Where it goes wrong is in the blending of old and new (a problem that its successor the JAGUAR XJ40 has found even harder to resolve). The cheap plastics on the dashboard grate, as do the fumbly switches and the frightful sub-Sinclair computer.
A big car in the grand touring class, the Ferrari is generous in its use of space for driver and front passenger, who can enjoy large, thickly padded scats trimmed in a soft cream hide, and superb, all-round visibility thanks to the high-set seats and slim body pillaring. Less generous is the rear, though, which would be comfortable only for children.
But the Ferrari, too, has had troubles in marrying modem refinements with traditional imagery. Not that interior design was ever a feature of this particular Ferrari; the 412is predecessor, the 400i, had masses of quaint but hopelessly inconvenient toggle switches scattered around its dashboard. As before, a massive centre console, sweeping back down between the front seats, dominates the Ferrari’s interior. But now replacing all those toggles are efficient but all too obviously Fiat-influenced lines of plastic push switches and electronic LED type heater and air conditioning controls. And gone is the elegant wood-rimmed alloy-spoked steering wheel, replaced by a disappointingly anonymous plastic and leather affair that’s a little larger and thinner than you would have hoped to see – though still not as horribly thin as the string of liquorice which Jaguar drivers are forced to steer with. The Ferrari’s instruments have changed too; just a small change but one which offended many purists, for they now read red rather than white on black. The layout continues unaltered, however. A deep binnacle in front of the driver holds the vital gauges – speed, revs, oil pressure, water temperature, while secondary information is displayed in three smaller dials – angled towards the driver – in the centre console.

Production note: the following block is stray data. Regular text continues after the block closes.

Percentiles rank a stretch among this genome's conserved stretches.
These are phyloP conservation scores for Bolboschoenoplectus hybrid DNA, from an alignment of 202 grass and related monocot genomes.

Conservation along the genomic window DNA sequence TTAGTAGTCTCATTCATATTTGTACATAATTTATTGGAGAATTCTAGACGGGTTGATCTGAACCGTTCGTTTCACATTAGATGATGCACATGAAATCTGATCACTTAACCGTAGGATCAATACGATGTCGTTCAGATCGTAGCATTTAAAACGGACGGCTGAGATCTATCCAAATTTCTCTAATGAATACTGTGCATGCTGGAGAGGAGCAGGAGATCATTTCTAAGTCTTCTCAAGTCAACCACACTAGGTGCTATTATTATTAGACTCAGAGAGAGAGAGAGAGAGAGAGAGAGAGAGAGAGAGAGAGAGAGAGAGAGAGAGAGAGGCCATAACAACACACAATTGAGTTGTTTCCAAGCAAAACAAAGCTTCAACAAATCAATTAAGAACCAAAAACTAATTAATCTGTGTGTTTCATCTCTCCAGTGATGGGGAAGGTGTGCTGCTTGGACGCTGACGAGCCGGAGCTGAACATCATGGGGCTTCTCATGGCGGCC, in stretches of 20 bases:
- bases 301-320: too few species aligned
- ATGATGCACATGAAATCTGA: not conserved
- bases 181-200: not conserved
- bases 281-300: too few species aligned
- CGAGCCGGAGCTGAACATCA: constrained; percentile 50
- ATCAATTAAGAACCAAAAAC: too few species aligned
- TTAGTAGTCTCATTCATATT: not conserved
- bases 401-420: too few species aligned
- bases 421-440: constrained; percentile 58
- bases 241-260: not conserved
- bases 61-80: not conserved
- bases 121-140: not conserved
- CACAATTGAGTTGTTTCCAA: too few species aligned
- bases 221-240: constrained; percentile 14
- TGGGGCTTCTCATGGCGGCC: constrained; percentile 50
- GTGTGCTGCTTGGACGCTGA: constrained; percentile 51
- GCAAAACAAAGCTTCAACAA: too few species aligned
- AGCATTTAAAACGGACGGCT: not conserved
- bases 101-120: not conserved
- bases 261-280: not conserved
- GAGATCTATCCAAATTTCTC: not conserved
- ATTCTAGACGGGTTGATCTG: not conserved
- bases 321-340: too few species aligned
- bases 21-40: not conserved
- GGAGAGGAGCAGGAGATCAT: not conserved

The gearstick in our five-speed manual model remains a piece of classic Ferrari design, though – a simple chrome stick topped by a round black 1950s style gear knob, with the change pattern etched onto it in white.
Elsewhere the 412 docs offer a few concessions to the contemporary, with a Blaupunkt stereo of massive complexity, electric scat adjustment and motorised opening of boot and bonnet. But, like the Jaguar, it is at heart still firmly traditionalist in style.
Lacking the sometimes overpowering complexity of newer rivals like the BMW 750iL E32 or Porsche 928S4, the two are unassumingly easy to drive. Sophisticated and powerful they might be, but they are from an era when money and power did not come hand in glove with technological over-kill, just impeccable refinement and matchless engineering.
Contrasting cockpit styles of Ferrari, left above, and Jaguar, left, 3nd difference between Ferrari manual, above led, and Jaguar auto, above right, coalesce around great V12s.
The all-alloy 60 degree V12 is a piece of the Ferrari legend; a direct link back to the great front-engined Ferrari supercars.
The two driving experiences are, as you’d expect, quite different. Indeed, the V12 engines rather than being a point of similarity are more a point of departure for the two cars.
The Jaguar’s V12 is, you could say, the nearest thing to having no engine at all. Sounds absurd, perhaps, but faults and failings are what get noticed in an engine and the Jaguar V12 has none.